In a March 13, 2012, report (“Red Tape Rising: Obama-Era Regulation at the Three-Year Mark”) issued by The Heritage Foundation, regulatory policy research fellows James L. Gattuso and Diane Katz report that the Obama administration had instituted 106 new major regulations in its first three years, increasing the regulatory burden on Americans by more than $46 billion – over five times the cost ($8.1 billion) imposed by the George W. Bush administration during its first three years. The Heritage Foundation’s Gattuso and Katz note that the federal agencies performing the benefit-cost analyses of these major new rules have a “natural incentive” to minimize or obfuscate the costs of their own regulations; for some, costs are only partially quantified, while for others, not quantified at all.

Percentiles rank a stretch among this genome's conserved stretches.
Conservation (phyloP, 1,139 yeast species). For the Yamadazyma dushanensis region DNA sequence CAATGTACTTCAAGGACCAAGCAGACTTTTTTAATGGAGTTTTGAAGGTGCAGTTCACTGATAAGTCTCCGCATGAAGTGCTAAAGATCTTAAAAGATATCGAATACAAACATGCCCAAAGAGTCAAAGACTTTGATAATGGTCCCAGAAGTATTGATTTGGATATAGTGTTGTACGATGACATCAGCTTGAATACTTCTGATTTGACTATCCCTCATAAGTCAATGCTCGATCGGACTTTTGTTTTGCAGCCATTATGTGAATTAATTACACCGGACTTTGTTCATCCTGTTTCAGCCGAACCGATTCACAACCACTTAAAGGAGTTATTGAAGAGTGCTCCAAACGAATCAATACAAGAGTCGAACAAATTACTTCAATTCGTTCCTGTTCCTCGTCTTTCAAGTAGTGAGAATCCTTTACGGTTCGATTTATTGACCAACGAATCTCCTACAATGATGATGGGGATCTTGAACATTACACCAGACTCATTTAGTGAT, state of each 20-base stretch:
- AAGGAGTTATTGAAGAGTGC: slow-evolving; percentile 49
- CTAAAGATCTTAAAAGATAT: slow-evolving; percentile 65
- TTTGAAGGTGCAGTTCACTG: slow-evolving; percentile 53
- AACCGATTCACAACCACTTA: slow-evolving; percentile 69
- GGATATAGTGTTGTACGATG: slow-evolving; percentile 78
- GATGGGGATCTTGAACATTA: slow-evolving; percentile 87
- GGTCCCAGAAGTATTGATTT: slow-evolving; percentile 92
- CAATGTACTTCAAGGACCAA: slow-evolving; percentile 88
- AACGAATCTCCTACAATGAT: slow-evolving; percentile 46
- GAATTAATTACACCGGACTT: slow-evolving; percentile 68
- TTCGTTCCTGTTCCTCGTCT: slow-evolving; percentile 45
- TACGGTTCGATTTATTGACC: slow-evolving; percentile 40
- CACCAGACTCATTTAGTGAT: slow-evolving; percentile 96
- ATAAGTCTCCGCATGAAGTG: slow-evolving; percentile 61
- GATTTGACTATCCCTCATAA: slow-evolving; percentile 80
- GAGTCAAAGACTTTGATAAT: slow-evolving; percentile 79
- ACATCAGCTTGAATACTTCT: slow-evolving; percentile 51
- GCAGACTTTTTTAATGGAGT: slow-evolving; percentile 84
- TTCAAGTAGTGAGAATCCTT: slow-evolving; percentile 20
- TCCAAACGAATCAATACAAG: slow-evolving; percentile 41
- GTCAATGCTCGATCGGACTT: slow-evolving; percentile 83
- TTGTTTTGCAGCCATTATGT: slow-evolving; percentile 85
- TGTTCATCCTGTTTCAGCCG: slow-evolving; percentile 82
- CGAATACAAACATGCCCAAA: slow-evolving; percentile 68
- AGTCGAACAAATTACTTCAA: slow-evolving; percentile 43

Naturally, the benefits of federal regulations, such as cleaner air and water, improvements in energy efficiency, or the safety of employees, need to be balanced against these regulatory costs. The rigorous applications of benefit-cost analysis, where the benefits exceed the costs of regulation, are paramount to keeping the U.S. manufacturing sector globally competitive. The MAPI study’s recommendations on regulatory stewardship should be embraced by both the executive and legislative branches of the federal government if the recent revival of the U.S. manufacturing sector is to be sustained, namely: 1) revisiting and revising existing regulations; 2) slowing the growth of new regulations; and 3) ensuring any new regulations mesh as well as possible with existing regulations rather than being duplicative or unnecessary.